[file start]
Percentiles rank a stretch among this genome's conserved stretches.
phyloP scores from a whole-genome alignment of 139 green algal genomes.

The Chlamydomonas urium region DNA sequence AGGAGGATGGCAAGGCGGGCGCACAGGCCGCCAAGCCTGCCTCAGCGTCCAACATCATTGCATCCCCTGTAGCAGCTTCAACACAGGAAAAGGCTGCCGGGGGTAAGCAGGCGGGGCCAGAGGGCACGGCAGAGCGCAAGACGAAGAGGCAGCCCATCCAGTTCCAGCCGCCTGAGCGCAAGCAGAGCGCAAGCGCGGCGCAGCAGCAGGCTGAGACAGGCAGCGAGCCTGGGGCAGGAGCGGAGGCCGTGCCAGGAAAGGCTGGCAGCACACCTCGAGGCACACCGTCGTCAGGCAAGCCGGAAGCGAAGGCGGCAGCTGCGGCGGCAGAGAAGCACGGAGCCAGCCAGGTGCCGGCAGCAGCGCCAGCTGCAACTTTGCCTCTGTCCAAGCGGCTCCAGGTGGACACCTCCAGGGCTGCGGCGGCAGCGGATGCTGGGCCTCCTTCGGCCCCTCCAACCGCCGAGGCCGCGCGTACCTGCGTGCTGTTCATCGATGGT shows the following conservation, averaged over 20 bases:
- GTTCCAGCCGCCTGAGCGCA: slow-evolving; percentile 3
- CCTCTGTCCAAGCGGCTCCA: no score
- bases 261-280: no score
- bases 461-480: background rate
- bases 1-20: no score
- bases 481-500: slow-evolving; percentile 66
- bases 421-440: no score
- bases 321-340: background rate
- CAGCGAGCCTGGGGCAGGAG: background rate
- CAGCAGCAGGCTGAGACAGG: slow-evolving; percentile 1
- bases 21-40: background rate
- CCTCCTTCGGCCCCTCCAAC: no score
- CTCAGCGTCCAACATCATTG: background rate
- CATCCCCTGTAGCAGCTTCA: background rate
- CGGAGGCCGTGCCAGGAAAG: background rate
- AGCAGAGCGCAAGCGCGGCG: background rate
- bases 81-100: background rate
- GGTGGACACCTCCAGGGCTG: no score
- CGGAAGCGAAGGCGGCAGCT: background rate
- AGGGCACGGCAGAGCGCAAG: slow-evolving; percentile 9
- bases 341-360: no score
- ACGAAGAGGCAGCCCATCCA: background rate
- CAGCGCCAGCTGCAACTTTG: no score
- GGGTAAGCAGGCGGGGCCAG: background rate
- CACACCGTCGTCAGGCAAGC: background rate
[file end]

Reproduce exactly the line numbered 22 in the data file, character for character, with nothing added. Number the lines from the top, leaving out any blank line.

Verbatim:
- CGGAAGCGAAGGCGGCAGCT: background rate